Trust your students
As a professor of freshman writing, I teach students who are just out of high school. Some students are satisfied with their former high schools, but most complain bitterly. The most frequent complaint is about sitting around doing nothing, not that the subject matter is too difficult. Why are teachers so afraid to challenge their students?
One student just handed in an essay in which she wrote about a high school Ceramics class where they barely made any ceramics. Why? Nothing is harder than just sitting there. Other students write about History and English classes which consist mainly of videos, as if the students wouldn’t learn unless it was packaged like watching television. How insulting!
One of my students wrote an essay in which she begs for more “variety” in high school classes. She writes, “I can tell you that I learned at least three times about the water cycle, the scientific method, and the Pythagorean Theorem in science and math.” The “lack of variety” she writes about seems not to be caused by relearning these things, but by the fact that they were not presented at a more challenging level. If I can read between the lines of her (and many other students’ ) papers, they feel not only bored but also disrespected.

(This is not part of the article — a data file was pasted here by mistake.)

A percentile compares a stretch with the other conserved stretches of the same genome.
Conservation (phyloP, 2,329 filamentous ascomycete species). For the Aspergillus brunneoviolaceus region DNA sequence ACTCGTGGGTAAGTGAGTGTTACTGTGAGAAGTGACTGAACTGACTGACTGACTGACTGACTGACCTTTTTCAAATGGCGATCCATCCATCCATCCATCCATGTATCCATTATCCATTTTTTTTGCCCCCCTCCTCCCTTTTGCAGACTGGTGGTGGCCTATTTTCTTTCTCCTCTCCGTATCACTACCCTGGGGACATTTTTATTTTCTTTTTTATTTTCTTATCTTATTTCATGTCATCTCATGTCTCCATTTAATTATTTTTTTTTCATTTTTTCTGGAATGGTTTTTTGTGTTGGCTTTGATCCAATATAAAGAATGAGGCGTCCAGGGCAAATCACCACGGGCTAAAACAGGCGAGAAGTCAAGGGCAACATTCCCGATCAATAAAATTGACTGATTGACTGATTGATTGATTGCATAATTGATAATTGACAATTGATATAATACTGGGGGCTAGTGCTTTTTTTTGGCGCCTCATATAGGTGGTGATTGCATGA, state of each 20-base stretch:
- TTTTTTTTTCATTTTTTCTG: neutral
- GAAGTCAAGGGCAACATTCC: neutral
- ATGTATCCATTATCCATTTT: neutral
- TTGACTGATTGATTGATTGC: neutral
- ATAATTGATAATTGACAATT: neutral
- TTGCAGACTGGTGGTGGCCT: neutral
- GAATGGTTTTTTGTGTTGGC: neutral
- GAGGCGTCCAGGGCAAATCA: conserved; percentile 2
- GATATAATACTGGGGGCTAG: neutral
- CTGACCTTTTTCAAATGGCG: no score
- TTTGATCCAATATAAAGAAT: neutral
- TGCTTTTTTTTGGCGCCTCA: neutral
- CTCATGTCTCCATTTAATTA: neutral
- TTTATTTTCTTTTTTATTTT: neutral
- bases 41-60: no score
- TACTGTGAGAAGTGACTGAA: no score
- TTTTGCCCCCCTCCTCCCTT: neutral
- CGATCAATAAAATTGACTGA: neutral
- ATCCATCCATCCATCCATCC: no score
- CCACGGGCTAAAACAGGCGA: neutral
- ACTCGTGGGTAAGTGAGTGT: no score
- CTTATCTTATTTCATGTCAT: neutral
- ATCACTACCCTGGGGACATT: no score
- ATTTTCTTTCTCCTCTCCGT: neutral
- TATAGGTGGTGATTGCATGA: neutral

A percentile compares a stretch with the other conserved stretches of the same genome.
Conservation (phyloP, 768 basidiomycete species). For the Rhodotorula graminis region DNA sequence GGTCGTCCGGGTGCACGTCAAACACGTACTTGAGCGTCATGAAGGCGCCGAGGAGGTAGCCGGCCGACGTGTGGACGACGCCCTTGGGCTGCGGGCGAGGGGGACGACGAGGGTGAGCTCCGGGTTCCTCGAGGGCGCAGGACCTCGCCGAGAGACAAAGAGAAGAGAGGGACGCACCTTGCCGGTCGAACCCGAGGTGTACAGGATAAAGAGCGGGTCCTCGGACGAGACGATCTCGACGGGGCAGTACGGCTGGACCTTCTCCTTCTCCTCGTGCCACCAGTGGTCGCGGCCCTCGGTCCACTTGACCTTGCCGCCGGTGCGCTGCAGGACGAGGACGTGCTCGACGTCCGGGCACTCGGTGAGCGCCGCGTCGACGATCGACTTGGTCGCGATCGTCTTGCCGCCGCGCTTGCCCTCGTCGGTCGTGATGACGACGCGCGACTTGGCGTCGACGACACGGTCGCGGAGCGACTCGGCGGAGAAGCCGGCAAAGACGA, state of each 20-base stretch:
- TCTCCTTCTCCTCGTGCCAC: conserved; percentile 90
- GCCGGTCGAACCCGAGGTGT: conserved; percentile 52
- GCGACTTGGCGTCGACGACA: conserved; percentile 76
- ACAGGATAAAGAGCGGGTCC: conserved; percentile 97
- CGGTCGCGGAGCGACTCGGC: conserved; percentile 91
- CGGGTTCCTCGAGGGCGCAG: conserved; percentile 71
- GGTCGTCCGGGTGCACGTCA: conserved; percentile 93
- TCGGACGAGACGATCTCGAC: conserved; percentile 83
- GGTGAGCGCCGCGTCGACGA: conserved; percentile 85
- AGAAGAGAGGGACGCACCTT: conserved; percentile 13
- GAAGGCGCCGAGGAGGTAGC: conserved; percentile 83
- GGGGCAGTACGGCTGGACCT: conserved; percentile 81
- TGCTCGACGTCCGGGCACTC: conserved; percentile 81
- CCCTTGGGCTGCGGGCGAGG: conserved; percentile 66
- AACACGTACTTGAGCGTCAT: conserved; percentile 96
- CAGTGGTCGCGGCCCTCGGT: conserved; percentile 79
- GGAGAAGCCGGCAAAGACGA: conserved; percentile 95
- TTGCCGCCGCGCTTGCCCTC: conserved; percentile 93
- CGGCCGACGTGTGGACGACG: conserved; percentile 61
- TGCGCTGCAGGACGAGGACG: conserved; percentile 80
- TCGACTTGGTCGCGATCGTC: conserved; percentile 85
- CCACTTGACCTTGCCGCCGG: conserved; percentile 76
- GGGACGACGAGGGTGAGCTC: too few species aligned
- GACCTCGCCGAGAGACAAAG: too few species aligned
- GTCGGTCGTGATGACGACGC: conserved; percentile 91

Underestimating students’ abilities begins, it seems to me, in very early grades. Everything has to be “fun.” In high school this translates into a cowardly genuflection to “self expression.” It would be fine if they expressed themselves AND did it clearly and concisely, but the dogma of self-expression overlooks wordiness, lack of clarity, misuse of vocabulary, and all manner of either ignorance or self-indulgence which make student work incomprehensible. What is the use of self-expression when the reader cannot understand the point? It is likely in that case that the writer was not sure what he or she was writing either.
They are in college now, where they must write clearly. Many of them struggle with this because they have no idea how language is constructed. If they had learned the basics of good writing in high school, they would be able to express their more sophisticated ideas by now and bound into the advanced subject matter they so crave.
So. A bit of a rant today. If we dug under our curricular difficulties into the attitude which treats students as if their default setting was “dumb,” and corrected that attitude, things would improve quickly.